My litmus test for chemical insensitivity: airport bathrooms and air fresheners in cars. Both airport bathrooms and air freshners reek of pungent cleaning chemicals. If they make you want to gag, you may want to consider changing to the many “green” cleaning supplies on the market. So many of us associate that smell with clean, but the smell is hardly “clean.” It is highly toxic. Regardless of chemical sensitivities or exposure to mold, your home and air will be infinitely healthier minus harsh cleansers. My friends never comment that my house seems dirty since eliminating these products.

3. Alternative Medicine

I read once that Dr. Oz will never operate on a heart patient unless he also sees a therapist.

More and more people are appreciating the power of eastern philosophies and treatments, particularly when desperate for a cure. Eastern medicine emphasizes a mind/body/spirit connection. Sickness or ailments are viewed as physical manifestations of underlying emotions. As you release the emotions, the body heals. Western medicine’s singular focus on the body and not the mind and spirit may temporarily alleviate the symptoms, but if the emotions are still there, the illness will return. From my experience, this is so true!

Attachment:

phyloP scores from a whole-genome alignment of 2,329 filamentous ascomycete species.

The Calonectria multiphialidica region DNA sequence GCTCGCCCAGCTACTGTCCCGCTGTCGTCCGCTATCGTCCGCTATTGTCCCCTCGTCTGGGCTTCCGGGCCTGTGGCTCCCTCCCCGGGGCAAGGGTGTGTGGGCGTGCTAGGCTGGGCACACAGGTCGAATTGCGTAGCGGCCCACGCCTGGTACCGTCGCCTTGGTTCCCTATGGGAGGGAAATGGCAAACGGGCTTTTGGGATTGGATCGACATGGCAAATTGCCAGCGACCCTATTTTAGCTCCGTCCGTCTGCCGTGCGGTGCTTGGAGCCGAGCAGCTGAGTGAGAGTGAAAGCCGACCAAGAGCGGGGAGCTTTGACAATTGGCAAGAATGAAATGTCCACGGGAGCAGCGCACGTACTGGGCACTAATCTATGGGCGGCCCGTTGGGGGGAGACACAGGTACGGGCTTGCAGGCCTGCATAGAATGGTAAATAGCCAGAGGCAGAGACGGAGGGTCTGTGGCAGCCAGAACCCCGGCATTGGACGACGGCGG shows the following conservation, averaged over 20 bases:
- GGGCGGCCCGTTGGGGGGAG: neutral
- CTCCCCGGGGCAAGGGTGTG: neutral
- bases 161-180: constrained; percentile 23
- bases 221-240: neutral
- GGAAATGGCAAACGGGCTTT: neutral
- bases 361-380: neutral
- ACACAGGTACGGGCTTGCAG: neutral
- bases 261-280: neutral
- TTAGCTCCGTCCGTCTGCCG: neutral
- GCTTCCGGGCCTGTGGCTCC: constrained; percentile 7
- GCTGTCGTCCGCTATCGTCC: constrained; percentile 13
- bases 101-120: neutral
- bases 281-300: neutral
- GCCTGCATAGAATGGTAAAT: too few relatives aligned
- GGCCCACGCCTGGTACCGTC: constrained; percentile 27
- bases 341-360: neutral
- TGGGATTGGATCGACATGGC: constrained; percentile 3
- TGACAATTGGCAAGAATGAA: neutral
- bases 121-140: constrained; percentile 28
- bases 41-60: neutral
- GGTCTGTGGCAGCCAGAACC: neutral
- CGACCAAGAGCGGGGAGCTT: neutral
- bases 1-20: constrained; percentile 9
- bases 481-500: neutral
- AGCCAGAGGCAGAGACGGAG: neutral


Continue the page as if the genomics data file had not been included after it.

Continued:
As I exhausted western medicine, where else was there to turn? I started with acupuncture which led to something called Bodytalk– it is tapping the body, signaling the body to do what it knows how to do naturally…heal itself. Then I met an actual “healer,” who in one session, energetically lifted what felt like a 100lb weight off of my chest. That day was March 29, 2006. It was a gorgeous sunny day. I remember running home and for the first time in ages having the energy to take my kids to the park. She said, this was the first day of my new life. How prophetic! She was right. I still see her regularly.